Image credit: Honda
Called a "personal mobility device," the UNI-CUB looks like a unicycle sans the cycle or wheel part. So how does it work?
Sit in the saddle and Honda's Omni Traction Drive System lets you control the speed and direction by shifting your weight. Yep, no hands.
Honda touts the UNI-CUB as omnidirectional, meaning the two wheels allow it to move in all directions - side-to-side, backwards, diagonally, etc. Honda will also have a smartphone app that will function as additional control option.
While the Segway, a similar electric powered scooter released in 2002, was designed for outdoor use and is frequently used by police or security guards, the UNI-CUB has been designed for indoor use. Honda claims the precision of its motion is good for "barrier-free indoor environments."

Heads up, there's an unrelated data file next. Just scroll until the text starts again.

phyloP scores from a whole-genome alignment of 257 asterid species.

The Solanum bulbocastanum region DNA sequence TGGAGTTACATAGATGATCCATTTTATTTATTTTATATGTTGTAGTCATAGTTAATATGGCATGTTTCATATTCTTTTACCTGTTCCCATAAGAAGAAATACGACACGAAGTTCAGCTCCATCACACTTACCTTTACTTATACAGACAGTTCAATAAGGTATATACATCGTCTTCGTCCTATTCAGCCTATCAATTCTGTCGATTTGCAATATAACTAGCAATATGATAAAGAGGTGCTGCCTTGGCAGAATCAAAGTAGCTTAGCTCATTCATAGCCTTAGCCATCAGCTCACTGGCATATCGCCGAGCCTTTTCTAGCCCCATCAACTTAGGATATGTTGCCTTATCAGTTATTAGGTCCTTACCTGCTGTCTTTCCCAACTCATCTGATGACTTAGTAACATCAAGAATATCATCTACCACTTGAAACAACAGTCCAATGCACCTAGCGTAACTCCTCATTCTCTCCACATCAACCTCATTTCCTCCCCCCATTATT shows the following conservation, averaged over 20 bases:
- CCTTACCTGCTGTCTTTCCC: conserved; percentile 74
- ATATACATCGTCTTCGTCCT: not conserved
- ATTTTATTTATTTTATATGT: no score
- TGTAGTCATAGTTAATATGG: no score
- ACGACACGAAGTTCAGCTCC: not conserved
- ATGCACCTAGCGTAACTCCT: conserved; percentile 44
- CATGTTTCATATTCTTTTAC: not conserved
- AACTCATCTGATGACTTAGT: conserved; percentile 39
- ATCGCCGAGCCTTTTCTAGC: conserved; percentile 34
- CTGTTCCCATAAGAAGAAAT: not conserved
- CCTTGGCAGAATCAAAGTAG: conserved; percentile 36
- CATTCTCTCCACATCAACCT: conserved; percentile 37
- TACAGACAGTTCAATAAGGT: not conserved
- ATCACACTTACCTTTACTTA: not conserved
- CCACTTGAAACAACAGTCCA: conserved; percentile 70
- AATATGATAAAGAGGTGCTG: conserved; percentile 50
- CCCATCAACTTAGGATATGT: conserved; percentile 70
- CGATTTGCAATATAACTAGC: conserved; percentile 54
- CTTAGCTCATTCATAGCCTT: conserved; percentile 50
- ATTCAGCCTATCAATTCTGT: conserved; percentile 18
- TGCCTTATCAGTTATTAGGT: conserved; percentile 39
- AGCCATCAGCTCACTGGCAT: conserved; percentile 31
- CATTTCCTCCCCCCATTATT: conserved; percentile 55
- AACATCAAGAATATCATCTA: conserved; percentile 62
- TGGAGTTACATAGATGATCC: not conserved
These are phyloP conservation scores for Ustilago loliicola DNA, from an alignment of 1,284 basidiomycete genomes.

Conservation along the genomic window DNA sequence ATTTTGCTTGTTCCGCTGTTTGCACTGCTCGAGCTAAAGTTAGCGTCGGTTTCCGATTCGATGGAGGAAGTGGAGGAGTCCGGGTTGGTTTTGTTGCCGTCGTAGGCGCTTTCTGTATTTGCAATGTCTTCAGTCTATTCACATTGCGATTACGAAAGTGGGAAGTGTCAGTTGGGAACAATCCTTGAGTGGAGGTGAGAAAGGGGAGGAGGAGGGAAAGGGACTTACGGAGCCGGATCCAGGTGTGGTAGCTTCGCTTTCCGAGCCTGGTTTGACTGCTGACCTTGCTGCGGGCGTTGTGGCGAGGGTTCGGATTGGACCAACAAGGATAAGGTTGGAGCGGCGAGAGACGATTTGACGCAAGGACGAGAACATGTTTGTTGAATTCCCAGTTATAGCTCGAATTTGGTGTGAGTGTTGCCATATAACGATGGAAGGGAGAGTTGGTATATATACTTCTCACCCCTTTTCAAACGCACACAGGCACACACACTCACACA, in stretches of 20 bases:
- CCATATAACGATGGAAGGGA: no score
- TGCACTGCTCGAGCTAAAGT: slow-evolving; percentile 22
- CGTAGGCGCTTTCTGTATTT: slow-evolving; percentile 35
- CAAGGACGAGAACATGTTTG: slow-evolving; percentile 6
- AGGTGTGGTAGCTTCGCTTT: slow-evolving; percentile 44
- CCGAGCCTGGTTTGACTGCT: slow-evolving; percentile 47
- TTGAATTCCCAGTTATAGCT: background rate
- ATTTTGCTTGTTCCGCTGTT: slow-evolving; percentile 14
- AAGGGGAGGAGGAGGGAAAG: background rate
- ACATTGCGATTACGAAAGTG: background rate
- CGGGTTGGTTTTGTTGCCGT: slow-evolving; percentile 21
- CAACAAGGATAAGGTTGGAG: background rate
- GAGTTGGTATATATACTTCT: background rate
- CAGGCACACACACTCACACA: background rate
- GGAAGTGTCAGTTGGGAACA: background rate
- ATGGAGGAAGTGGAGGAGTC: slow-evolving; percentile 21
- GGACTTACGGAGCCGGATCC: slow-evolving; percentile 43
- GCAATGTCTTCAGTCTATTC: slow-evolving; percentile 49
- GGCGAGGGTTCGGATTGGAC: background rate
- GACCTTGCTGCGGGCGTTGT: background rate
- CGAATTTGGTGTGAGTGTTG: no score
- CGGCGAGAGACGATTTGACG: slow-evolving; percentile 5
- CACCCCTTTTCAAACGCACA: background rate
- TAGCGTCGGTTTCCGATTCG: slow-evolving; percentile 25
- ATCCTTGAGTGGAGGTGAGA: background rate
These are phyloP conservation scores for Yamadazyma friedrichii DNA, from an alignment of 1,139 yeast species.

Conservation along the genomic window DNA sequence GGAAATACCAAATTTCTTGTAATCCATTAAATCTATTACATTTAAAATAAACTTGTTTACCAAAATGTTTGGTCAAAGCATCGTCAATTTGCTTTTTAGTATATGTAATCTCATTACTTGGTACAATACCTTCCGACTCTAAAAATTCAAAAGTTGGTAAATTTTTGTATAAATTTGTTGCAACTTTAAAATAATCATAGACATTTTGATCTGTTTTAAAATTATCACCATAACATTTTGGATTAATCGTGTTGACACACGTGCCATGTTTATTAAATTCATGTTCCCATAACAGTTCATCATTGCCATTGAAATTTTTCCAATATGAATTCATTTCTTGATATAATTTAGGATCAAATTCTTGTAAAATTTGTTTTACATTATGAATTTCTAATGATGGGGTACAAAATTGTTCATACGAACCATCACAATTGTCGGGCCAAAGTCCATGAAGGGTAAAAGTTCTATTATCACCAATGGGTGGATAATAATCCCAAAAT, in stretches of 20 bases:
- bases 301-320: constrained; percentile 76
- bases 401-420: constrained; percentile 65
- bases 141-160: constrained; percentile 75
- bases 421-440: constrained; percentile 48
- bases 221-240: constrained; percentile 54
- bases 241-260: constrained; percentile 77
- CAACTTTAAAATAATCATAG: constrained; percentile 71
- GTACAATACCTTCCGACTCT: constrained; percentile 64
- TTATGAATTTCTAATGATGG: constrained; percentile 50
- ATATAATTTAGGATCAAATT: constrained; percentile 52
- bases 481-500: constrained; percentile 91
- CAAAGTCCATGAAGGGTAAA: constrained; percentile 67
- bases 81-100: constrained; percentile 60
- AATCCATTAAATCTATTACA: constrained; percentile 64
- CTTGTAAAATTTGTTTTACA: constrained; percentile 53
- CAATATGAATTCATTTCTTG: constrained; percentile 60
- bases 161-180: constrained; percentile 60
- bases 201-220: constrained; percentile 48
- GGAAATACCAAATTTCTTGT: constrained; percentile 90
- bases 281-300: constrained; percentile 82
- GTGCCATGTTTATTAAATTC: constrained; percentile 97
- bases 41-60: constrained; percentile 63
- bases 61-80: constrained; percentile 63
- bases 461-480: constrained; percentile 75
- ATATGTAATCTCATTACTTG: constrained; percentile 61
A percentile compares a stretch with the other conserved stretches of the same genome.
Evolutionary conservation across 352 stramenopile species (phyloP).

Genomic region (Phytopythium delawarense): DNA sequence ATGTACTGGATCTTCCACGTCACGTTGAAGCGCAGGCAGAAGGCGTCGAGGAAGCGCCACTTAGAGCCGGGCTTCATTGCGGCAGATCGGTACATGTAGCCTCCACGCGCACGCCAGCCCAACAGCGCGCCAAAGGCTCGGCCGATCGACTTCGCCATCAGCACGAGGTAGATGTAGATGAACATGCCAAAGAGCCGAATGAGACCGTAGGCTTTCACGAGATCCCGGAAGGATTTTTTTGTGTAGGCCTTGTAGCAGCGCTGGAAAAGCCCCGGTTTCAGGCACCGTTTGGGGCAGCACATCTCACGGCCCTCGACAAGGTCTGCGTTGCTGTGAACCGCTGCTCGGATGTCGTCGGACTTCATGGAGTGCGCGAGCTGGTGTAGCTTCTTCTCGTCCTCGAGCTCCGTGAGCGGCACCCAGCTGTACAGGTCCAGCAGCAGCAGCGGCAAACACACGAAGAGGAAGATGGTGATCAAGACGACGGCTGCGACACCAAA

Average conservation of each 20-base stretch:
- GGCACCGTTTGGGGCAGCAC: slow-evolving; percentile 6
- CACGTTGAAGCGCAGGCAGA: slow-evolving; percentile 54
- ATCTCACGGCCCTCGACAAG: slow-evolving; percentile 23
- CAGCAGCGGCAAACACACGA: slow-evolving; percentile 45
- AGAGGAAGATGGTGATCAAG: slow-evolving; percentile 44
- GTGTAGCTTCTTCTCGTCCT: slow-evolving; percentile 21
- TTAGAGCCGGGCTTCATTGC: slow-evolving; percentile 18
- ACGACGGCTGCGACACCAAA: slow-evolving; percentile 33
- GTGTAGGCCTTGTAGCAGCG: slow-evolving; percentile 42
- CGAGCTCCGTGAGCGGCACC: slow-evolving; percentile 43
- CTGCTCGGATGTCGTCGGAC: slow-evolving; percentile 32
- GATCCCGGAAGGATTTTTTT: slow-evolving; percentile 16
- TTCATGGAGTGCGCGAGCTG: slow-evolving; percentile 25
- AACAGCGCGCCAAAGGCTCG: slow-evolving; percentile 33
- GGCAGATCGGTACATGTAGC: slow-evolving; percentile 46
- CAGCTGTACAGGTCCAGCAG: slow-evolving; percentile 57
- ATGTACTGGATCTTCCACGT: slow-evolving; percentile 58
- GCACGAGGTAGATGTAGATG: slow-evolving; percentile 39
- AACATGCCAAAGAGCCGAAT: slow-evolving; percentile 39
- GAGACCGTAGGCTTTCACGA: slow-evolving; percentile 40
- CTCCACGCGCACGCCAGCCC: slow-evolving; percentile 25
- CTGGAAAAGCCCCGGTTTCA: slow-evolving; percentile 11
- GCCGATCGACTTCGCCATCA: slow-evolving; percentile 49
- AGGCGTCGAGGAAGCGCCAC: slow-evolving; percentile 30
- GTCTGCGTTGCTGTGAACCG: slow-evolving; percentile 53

This isn't the first time an automaker has tried to take on the popular Segway. In 2008, Toyota announced its own personal mobile solution, called the Winglet. The Winglet was tested but never marketed to consumers.
And that might be the way the way the UNI-CUB goes. Honda says it will start demonstrating and testing the UNI-CUB with Japan's National Museum of Emerging Science and Innovation in June. No additional information has been given on if and when it might be released to the public.